The ability to evoke huge emotions and colossal drama without delving into maudlin sentimentality or overwrought pathos is certainly one of the rarest and most precious skills in making art. But that precise skill was on display throughout the Thursday evening performance of the Atlanta Symphony Orchestra of works by Mendelssohn, Nielsen and, most challengingly in this particular arena, Tchaikovsky.
The ASO, under the baton of guest conductor Thierry Fischer (a last-minute substitute for the planned guest conductor Marc Piollet, who was unable to travel) navigated the territory masterfully. The center of the evening — which repeats tonight and Saturday evening — was a performance by famed violinist Hilary Hahn of Nielsen’s Violin Concerto. Nielsen’s Concerto is not one of the popular old warhorses of the violin repertoire, but its many strengths — including its appealing melodic lines, its beautifully paced revelations of the instrument’s many moods and its playful explorations of the potential for change in the balance between soloist and orchestra — have earned it an increasing popularity in recent years, and it’s been programmed more and more often.
Concertgoers still somewhat wary of the early 20th-century Danish composer likely had any fears allayed by Hahn’s approach. There was a delicious variety in the instrument’s tones, all of them unfailingly lovely, coupled with a mature understanding of the composer’s style, but also a daringness in letting phrases and moods be shaped by individual artistic rendering. It was an intent made clear from the opening notes: even the quick tempos of the opening runs had a brooding sort of interiority and stillness. All in all, a lovely match of composer to soloist and a special treat because the nuanced, likeable piece isn’t programmed often.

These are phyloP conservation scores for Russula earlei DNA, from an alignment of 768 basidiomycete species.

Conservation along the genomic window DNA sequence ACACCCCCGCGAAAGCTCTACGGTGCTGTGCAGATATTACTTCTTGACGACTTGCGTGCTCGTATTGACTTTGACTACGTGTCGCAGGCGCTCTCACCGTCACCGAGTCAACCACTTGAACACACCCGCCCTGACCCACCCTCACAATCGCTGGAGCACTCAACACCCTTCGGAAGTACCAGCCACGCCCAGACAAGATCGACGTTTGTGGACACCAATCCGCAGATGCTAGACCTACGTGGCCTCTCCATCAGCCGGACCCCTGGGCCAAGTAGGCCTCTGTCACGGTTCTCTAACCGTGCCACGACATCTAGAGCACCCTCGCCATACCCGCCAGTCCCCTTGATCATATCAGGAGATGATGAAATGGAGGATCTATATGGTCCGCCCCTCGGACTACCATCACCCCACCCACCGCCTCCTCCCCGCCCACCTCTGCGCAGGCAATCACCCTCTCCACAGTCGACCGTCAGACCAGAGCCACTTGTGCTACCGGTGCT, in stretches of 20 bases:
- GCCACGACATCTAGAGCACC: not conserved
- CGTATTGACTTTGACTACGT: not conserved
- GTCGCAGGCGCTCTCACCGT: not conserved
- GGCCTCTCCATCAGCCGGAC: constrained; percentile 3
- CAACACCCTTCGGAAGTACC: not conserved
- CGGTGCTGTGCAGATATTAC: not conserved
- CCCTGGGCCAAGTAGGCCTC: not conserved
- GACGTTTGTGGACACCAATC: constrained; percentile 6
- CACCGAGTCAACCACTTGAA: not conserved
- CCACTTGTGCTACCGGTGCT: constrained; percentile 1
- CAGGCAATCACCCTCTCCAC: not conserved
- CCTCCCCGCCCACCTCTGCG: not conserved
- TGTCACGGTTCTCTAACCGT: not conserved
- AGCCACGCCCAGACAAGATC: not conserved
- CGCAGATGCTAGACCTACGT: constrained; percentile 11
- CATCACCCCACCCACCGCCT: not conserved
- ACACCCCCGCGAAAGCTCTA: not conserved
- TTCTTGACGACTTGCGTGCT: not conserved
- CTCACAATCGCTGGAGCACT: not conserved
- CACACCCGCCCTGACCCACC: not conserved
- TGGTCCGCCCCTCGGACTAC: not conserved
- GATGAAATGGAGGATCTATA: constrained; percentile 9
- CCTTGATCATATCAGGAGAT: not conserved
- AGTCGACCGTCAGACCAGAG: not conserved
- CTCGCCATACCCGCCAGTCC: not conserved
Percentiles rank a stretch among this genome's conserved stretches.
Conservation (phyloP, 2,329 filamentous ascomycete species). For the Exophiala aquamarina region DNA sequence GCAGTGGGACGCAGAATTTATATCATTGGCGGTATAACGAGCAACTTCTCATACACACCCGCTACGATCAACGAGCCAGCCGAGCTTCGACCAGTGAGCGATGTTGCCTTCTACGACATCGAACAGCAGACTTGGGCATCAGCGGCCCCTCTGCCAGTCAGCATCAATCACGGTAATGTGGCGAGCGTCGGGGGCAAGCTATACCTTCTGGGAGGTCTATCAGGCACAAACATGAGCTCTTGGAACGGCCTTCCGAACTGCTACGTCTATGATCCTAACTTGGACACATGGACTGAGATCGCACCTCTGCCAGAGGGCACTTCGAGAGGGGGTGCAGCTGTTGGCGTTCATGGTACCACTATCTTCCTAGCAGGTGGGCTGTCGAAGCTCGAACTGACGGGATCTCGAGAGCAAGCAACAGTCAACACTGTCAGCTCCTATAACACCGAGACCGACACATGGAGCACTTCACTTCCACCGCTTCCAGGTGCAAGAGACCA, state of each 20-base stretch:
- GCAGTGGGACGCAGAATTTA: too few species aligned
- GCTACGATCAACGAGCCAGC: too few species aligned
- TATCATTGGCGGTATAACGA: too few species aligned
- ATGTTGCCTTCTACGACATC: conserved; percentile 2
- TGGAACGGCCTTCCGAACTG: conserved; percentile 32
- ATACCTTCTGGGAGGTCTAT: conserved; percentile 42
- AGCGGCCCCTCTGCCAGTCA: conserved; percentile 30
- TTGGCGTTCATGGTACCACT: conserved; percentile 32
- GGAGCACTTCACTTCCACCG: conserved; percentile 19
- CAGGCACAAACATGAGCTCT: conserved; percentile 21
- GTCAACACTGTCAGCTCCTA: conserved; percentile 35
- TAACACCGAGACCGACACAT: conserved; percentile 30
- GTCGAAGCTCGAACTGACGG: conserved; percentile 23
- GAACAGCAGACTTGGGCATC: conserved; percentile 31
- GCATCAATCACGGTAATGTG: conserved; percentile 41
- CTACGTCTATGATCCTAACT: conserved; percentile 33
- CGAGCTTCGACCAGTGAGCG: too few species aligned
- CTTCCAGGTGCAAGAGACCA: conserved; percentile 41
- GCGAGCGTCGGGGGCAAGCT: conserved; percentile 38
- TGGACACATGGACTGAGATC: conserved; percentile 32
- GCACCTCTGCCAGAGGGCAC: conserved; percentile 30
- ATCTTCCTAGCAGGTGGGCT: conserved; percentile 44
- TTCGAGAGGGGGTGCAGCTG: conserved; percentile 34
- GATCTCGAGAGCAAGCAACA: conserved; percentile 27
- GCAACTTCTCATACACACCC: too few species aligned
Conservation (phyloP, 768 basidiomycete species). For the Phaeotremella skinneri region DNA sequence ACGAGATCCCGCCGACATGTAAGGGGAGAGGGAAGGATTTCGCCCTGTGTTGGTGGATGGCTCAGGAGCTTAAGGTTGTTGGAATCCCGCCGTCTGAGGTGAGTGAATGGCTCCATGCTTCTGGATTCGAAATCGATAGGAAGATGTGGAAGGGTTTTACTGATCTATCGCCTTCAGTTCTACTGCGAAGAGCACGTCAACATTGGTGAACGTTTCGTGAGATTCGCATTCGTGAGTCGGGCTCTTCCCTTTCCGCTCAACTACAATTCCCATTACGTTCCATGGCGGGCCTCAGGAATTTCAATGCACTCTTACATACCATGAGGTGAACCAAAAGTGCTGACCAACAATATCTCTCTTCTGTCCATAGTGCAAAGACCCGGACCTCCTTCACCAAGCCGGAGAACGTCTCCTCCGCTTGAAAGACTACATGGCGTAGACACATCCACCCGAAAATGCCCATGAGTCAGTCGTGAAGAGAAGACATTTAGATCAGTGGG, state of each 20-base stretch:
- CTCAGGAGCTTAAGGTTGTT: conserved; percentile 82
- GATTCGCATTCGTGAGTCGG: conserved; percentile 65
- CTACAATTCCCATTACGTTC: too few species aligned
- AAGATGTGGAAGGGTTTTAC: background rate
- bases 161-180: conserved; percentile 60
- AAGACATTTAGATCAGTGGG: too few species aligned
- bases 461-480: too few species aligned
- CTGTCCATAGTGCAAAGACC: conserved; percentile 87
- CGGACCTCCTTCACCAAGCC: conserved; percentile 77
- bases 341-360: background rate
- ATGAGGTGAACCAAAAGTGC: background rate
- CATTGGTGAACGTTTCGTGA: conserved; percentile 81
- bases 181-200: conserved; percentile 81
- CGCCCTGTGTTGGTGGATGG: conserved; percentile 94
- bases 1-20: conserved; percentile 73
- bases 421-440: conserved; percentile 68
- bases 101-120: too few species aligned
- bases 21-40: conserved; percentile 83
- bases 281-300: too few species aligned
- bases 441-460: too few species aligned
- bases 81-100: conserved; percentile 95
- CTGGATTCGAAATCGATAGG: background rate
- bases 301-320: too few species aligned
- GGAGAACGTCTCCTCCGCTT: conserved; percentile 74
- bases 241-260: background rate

For her encore Hahn played the appealing “Loure” from Bach’s Partita No. 3 in E Major, a piece that again allowed her to show off her beautiful tone but also let her display some of her incisive and intelligent approach to emotion. As in the Nielsen, Hahn evoked a crystalline stillness and beauty. The tempo was slow but never seemed leaden or misused; it was a measured journey through a precisely limned emotional landscape.
Speaking of fantastic encores by Hahn, Atlanta composer and ArtsATL’s classical music writer Mark Gresham was named among 10 artists to receive an honorable mention in the “In 27 Pieces: The Hilary Hahn Encores” composition contest of 2012. Hahn will premiere works by the honorable mentions, including Gresham’s piece entitled “Café Cortadito,” as concert encores before December 2015.
Hahn’s performance was preceded by the brief but dramatic Hebrides Overture by Mendelssohn. Its intense and rolling melodies were meant to conjure up the awe Mendelssohn felt when confronted with the landscapes of Scotland, particularly the marvel of Fingal’s Cave on Staffa. Fischer pulled out the details — the clear articulation and orchestral textures — that create the swift and overarching romantic sweep of the piece. When delving into drama that can veer dangerously close to sentimentality, Tchaikovsky is undoubtedly the danger zone. But Fischer brought out that piece’s many images. Especially gorgeous were the achingly mournful tones of the opening of the second movement, and, on the opposite end of the spectrum, some whimsical, deliciously plump, almost ribald pizzicato notes in the third movement.
The concert was played in memory of ASO bassist Douglas Sommer, who passed away earlier that morning after a courageous battle with cancer. The staff and writers of ArtsATL join the members of the symphony in mourning his loss and honoring his 25 years of artistry with the ASO.